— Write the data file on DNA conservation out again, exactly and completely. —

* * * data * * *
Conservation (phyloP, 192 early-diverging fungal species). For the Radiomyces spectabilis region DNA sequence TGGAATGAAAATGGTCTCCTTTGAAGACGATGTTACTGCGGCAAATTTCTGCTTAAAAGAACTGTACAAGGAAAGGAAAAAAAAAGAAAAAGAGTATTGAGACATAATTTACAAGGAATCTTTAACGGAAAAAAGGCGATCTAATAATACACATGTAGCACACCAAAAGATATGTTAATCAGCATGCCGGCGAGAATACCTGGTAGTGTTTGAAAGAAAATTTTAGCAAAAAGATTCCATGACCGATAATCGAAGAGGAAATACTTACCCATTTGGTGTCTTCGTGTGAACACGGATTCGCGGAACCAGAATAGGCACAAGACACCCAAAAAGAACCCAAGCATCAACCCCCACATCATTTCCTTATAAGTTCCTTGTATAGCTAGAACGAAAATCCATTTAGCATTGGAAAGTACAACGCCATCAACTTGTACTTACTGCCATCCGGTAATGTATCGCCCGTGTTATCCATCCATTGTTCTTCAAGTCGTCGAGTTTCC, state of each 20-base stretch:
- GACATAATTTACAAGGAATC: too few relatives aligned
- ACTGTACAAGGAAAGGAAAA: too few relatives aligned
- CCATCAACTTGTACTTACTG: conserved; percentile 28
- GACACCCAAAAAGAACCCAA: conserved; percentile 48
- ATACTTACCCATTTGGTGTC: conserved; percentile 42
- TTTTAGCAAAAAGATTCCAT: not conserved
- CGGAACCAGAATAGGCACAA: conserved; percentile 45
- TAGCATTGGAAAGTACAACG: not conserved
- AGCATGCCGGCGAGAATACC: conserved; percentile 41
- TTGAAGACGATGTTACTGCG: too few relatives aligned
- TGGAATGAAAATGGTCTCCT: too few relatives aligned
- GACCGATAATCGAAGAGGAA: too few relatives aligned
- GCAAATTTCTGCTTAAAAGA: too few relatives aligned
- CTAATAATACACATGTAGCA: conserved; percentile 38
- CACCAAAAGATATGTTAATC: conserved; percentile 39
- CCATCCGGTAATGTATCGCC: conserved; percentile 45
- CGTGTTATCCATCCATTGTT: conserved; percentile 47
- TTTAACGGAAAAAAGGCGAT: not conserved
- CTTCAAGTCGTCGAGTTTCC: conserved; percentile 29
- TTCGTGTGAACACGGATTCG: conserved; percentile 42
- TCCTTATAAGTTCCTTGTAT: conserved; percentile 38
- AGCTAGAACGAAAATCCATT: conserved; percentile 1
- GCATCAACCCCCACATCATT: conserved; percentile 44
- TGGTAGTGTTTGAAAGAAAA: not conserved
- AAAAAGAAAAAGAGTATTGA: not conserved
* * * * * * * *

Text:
Conservation (phyloP, 192 early-diverging fungal species). For the Radiomyces spectabilis region DNA sequence TGGAATGAAAATGGTCTCCTTTGAAGACGATGTTACTGCGGCAAATTTCTGCTTAAAAGAACTGTACAAGGAAAGGAAAAAAAAAGAAAAAGAGTATTGAGACATAATTTACAAGGAATCTTTAACGGAAAAAAGGCGATCTAATAATACACATGTAGCACACCAAAAGATATGTTAATCAGCATGCCGGCGAGAATACCTGGTAGTGTTTGAAAGAAAATTTTAGCAAAAAGATTCCATGACCGATAATCGAAGAGGAAATACTTACCCATTTGGTGTCTTCGTGTGAACACGGATTCGCGGAACCAGAATAGGCACAAGACACCCAAAAAGAACCCAAGCATCAACCCCCACATCATTTCCTTATAAGTTCCTTGTATAGCTAGAACGAAAATCCATTTAGCATTGGAAAGTACAACGCCATCAACTTGTACTTACTGCCATCCGGTAATGTATCGCCCGTGTTATCCATCCATTGTTCTTCAAGTCGTCGAGTTTCC, state of each 20-base stretch:
- GACATAATTTACAAGGAATC: too few relatives aligned
- ACTGTACAAGGAAAGGAAAA: too few relatives aligned
- CCATCAACTTGTACTTACTG: conserved; percentile 28
- GACACCCAAAAAGAACCCAA: conserved; percentile 48
- ATACTTACCCATTTGGTGTC: conserved; percentile 42
- TTTTAGCAAAAAGATTCCAT: not conserved
- CGGAACCAGAATAGGCACAA: conserved; percentile 45
- TAGCATTGGAAAGTACAACG: not conserved
- AGCATGCCGGCGAGAATACC: conserved; percentile 41
- TTGAAGACGATGTTACTGCG: too few relatives aligned
- TGGAATGAAAATGGTCTCCT: too few relatives aligned
- GACCGATAATCGAAGAGGAA: too few relatives aligned
- GCAAATTTCTGCTTAAAAGA: too few relatives aligned
- CTAATAATACACATGTAGCA: conserved; percentile 38
- CACCAAAAGATATGTTAATC: conserved; percentile 39
- CCATCCGGTAATGTATCGCC: conserved; percentile 45
- CGTGTTATCCATCCATTGTT: conserved; percentile 47
- TTTAACGGAAAAAAGGCGAT: not conserved
- CTTCAAGTCGTCGAGTTTCC: conserved; percentile 29
- TTCGTGTGAACACGGATTCG: conserved; percentile 42
- TCCTTATAAGTTCCTTGTAT: conserved; percentile 38
- AGCTAGAACGAAAATCCATT: conserved; percentile 1
- GCATCAACCCCCACATCATT: conserved; percentile 44
- TGGTAGTGTTTGAAAGAAAA: not conserved
- AAAAAGAAAAAGAGTATTGA: not conserved